Attaching a tablet to your steering wheel is world’s most idiotic hack

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iPad steering wheel
This isn't smart.
Photo: TheDailyTelegraph.au

The great thing about mobile devices is that you can take them anywhere. The bad things about mobile devices is that you can take them anywhere.

That has the potential to lead to plenty of dangerous situations, as a new photo which has popped up online makes clear. It shows an iPad (or is it another type of tablet?) seemingly attached to the steering wheel of a user in Australia. We guess that’s “thinking different,” alright. Just not in a way Steve Jobs would have ever wanted!

UK’s Big Brother road signs watch for drivers using iPhones

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UK Street signs watching for motorists using their phones are being tested .Big Brother anyone?
Street signs watching for motorists using their phones are being tested in Britain. Big Brother anyone?
Photo: Norfolk County Council

Distracted driving is a major source of accidents. In hopes of combatting the problem, road signs that can detect whether a cell phone is in use are being tested in the UK.

The signs currently just light up to remind the motorist to put down their phone. Plans to record the license plates of drivers receiving warnings are being considered. And traffic citations are the likely next step.

Cameras might soon bust drivers who use iPhones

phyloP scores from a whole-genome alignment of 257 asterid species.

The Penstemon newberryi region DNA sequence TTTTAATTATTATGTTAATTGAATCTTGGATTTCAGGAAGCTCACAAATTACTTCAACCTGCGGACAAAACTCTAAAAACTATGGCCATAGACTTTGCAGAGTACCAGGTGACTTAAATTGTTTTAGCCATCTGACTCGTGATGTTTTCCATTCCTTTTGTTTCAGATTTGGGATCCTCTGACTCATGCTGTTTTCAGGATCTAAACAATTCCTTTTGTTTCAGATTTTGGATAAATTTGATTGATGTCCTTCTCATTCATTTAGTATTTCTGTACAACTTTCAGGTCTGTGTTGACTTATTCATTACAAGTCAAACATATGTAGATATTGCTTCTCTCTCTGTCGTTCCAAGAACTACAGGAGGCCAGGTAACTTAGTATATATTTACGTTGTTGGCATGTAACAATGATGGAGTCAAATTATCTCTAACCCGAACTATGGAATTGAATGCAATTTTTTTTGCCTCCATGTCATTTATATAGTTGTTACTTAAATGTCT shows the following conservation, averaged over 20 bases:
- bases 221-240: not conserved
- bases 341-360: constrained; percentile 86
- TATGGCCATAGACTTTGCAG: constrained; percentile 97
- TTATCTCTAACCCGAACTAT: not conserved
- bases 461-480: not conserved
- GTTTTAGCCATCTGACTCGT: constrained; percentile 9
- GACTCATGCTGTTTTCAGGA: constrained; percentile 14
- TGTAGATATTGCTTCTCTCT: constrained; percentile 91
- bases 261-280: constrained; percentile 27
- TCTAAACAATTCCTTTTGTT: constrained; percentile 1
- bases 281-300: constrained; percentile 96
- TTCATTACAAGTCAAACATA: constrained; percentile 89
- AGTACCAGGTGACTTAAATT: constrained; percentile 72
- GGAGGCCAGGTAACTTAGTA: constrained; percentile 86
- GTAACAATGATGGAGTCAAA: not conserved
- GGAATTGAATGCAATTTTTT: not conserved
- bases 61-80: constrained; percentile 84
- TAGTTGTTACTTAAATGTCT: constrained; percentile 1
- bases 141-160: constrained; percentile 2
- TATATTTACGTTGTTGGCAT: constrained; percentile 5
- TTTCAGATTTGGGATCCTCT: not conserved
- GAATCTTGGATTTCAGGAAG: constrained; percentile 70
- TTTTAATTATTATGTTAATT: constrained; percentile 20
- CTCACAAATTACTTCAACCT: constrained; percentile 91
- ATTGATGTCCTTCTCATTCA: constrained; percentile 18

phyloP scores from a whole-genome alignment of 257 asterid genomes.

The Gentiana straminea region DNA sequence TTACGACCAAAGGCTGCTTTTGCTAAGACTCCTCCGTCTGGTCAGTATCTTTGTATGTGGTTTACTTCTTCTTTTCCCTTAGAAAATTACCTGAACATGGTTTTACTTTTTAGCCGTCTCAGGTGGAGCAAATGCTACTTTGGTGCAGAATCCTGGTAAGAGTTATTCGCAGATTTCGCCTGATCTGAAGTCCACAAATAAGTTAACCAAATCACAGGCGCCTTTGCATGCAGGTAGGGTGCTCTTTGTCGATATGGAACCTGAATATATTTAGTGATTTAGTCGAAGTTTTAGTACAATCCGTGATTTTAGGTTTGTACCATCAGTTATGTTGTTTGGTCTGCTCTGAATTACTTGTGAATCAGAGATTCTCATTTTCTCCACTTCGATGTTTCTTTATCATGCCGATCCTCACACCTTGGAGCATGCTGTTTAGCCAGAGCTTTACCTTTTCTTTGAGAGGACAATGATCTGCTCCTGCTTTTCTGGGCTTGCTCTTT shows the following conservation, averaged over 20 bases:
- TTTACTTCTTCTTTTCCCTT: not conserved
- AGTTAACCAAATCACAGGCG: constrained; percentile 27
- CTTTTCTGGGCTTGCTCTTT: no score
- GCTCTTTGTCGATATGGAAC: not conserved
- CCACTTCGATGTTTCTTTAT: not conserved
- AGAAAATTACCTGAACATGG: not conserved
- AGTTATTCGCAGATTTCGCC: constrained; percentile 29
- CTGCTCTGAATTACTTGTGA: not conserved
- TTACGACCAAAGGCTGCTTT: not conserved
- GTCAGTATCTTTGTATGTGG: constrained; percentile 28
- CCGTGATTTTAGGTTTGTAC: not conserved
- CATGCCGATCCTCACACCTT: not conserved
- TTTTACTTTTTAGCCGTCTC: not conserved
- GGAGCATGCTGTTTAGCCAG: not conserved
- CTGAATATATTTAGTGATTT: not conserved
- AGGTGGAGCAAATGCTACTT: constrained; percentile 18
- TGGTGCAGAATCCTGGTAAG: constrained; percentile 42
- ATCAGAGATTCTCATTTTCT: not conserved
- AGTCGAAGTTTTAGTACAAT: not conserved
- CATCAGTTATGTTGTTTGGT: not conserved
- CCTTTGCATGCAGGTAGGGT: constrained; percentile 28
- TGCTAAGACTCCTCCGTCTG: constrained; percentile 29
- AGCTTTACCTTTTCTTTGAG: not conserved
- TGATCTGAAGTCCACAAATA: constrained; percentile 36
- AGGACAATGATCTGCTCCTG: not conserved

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Cameras look for distracted driving
Cameras will be looking for distracted driving in Australia. The U.S. can't be far behind.
Photo: NYPost

Cameras that automatically give tickets to speeders are old news. So are red-light cameras. Now Australia is exploring using cameras to ticket motorists who are on their cell phones while driving.

Australia might become the first country to legalize using photographic evidence alone to enforce distracted driving laws.

Effort to eliminate drowsy driving shifts into high gear

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Seeing Machines of Australia has developed in-vehicle cameras that can track blinking and eye gaze and sound an alert if fatigue is distracting a driver's eyes from the road. Photo: Seeing Machines
Seeing Machines' in-vehicle cameras track blinking and eye gaze, then sound an alert if fatigue is detected. Photo: Seeing Machines

Cameras and sensors assist us with backing up, parallel parking and eliminating blind spots, but technology that makes sure drivers don’t nod off still hasn’t found traction.

Australian company Seeing Machines wants to change that with its dashboard device that pays rapt attention to a driver’s head movements, blinking patterns and eyeball rotations, then alerts the motorist if a dangerous “microsleep event” is imminent.

“Unless you are a soldier, driving is the most dangerous thing we do day-to-day,” Rama Myers, business development manager for Seeing Machines, told Cult of Mac.